Mikey’s older brother, Robert (now a highly successful head trainer of many top fighters, including Mikey), became a successful professional fighter first; when Mikey was a pre-teen and would accompany his world champion brother to the gym, he actively disliked boxing. Yet he displayed such natural ability that his father and brother encouraged him to continue, and when Mikey finally got into the ring for the first time, he was surprised that he enjoyed it.

As a professional, Garcia signed with promoter Top Rank. Mikey won world titles at featherweight and super featherweight before his promotional contract approached its end in 2014. Garcia then faced his next battle: this one was outside the ring, in court. “Even though they built me up well and they’re a good company to build young fighters, there came a time in my career where I didn’t see them, as a company, doing much for me or allowing me to grow anymore,” Garcia said. “It just wasn’t working. The contract was expiring, and they were trying to hold me down to a certain extension. It was just a big entangled mess. When we tried to clear it up with them, they didn’t have answers. That forced us to go into litigation, and I had to be out of the ring for over two years.”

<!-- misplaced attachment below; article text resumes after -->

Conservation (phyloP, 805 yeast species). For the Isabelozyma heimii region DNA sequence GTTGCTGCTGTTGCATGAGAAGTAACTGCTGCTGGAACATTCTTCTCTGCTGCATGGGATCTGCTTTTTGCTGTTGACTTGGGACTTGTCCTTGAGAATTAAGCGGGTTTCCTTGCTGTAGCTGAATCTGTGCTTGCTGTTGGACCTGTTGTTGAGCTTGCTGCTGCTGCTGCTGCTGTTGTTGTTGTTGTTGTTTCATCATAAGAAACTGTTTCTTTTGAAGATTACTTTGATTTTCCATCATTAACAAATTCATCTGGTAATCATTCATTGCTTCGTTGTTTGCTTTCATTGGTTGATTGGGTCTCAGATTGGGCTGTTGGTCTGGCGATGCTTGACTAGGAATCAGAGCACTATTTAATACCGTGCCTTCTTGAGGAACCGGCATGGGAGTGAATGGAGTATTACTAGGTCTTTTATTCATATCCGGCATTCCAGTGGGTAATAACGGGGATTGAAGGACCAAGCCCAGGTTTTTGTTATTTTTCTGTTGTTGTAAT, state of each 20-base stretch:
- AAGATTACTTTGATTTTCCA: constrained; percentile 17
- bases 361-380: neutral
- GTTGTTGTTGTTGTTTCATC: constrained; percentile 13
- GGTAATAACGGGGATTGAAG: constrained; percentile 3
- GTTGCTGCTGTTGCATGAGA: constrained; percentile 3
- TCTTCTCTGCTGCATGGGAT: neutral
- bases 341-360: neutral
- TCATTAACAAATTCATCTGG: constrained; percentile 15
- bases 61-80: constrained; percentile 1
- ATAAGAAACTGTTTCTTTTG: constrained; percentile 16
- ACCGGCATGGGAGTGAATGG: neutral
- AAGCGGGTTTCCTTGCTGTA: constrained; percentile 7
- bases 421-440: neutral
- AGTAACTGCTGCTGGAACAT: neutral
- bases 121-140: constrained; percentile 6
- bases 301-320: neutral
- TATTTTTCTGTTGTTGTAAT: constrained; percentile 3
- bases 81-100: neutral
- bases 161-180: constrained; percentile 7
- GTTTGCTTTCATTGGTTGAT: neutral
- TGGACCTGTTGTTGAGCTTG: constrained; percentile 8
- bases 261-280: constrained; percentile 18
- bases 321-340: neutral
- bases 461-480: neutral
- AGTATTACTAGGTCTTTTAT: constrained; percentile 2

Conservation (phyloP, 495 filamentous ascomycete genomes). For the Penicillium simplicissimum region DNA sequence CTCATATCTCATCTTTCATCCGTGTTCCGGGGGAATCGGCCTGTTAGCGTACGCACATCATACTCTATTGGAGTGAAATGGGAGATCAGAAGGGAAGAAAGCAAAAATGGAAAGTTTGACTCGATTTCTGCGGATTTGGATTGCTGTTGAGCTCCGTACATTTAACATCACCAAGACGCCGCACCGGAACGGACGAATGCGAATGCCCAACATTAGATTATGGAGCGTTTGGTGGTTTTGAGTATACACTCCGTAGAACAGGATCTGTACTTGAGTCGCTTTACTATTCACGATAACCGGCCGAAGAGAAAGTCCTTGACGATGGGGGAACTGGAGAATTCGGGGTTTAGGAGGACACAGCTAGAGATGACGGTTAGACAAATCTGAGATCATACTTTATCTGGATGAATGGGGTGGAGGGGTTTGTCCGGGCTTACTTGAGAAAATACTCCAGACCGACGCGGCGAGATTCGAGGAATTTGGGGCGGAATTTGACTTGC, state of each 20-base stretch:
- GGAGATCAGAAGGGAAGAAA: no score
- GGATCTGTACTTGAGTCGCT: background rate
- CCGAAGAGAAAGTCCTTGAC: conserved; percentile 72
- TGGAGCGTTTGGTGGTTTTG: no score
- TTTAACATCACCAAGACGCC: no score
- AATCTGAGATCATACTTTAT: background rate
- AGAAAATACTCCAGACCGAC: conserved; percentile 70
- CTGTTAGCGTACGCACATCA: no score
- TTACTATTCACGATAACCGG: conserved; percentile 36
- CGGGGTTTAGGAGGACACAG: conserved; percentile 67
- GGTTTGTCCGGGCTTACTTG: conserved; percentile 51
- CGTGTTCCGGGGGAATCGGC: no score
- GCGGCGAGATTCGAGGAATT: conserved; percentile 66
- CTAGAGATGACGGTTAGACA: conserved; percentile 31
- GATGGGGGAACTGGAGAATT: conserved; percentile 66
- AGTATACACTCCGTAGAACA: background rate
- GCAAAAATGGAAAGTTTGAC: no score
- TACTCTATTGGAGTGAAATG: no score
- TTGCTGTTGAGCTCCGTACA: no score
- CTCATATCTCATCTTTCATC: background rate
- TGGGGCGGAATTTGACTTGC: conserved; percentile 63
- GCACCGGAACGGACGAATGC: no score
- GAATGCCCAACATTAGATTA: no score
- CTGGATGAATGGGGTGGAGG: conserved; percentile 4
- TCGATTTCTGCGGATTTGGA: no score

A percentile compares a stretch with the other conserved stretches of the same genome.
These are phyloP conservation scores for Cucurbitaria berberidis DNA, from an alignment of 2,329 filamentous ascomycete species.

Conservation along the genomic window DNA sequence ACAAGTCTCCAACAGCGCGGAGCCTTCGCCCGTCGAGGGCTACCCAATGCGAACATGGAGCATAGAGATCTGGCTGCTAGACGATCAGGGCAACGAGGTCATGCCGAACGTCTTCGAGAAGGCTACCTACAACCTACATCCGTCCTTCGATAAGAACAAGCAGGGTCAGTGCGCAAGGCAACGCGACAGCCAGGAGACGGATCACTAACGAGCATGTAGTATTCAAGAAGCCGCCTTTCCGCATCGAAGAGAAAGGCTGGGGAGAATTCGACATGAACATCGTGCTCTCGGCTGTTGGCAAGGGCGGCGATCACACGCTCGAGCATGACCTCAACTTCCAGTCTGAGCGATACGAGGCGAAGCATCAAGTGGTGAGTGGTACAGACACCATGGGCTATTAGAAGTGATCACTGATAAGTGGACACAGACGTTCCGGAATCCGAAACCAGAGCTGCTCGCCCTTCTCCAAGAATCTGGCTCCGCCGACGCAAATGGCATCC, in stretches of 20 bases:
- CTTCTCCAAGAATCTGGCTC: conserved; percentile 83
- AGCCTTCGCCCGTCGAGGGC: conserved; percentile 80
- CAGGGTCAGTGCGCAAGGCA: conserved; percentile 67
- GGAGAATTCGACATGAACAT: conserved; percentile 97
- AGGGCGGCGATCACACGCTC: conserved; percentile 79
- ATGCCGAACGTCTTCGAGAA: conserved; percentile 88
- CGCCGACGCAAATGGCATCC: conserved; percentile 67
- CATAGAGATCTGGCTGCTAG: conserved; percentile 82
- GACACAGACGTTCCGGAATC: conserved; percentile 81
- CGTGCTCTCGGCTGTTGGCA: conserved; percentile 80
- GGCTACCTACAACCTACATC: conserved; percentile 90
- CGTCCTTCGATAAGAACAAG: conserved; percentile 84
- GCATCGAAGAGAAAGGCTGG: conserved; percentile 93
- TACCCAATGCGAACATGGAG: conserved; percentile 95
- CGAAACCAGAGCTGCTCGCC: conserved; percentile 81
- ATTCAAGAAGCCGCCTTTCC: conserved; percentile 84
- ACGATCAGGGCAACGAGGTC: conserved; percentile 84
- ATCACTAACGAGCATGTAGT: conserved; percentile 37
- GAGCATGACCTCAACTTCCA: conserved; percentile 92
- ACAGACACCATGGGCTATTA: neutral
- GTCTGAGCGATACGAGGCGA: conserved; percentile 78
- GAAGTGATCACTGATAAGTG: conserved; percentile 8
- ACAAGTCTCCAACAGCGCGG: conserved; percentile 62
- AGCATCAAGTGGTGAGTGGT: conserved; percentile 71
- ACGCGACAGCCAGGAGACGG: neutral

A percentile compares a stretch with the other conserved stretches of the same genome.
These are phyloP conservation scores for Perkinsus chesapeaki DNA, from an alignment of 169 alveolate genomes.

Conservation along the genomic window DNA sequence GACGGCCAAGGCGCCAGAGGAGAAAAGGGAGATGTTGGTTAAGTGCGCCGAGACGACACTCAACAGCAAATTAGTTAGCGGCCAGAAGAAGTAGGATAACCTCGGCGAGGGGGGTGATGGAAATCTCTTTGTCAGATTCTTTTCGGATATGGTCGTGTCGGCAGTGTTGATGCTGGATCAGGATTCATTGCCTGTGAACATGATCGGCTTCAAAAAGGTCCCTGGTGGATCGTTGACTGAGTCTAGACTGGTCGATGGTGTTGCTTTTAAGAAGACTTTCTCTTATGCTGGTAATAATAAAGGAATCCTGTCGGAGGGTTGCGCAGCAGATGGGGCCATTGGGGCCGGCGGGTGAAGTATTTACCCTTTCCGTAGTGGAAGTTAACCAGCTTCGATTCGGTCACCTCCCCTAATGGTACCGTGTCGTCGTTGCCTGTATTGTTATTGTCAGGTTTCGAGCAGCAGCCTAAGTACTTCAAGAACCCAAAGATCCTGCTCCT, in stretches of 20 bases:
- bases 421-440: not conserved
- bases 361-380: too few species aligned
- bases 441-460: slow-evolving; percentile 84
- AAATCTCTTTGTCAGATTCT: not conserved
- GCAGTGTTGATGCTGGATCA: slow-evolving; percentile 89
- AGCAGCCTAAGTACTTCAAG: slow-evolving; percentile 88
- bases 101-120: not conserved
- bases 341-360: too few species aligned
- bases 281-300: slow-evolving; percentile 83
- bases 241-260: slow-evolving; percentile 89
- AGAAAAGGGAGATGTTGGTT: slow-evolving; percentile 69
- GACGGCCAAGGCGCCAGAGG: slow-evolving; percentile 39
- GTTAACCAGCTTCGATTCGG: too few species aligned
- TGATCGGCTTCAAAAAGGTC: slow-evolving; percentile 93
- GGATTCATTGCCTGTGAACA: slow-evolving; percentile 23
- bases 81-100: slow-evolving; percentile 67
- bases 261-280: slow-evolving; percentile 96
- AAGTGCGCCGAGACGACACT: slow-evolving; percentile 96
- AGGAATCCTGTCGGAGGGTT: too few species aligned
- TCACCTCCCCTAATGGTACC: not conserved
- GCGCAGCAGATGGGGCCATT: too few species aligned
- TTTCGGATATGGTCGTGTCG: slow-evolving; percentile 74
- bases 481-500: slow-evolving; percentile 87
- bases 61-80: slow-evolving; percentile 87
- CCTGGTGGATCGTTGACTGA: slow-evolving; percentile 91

Not many athletes would have been able to continue making a stand against a powerful business entity for over two years. It meant Garcia paid the legal fees out of his own pocket, with the added pressure that he was unable to earn an income via his profession. “During that time, Top Rank didn’t offer any fights, they didn’t offer to negotiate anything with me. I made attempts to settle, to negotiate the contract with them, but they just completely shut me down every single time. So that did leave a bad taste when it comes to long-term agreements.”

But Mikey prevailed, with Top Rank finally settling in 2016. Since returning to the ring in July of that year, Garcia has operated independently. He hasn’t signed with any promoter or manager—instead, he opted to negotiate one-off deals rather than a binding, long-term agreement. “I’m not against long-term agreements with promoters or managers, as long as it’s a fair deal for me as a fighter and a fair deal for them as the business entity of the agreement. That’s fine, I totally understand that. If they happen to offer a great deal, then I would do a deal with Golden Boy. But we were not able to come to an agreement, so I had to find something else. And Richard Schaefer came in, with PBC and Al Haymon, and they offered something that really excited me, and that’s why we continue to work with them.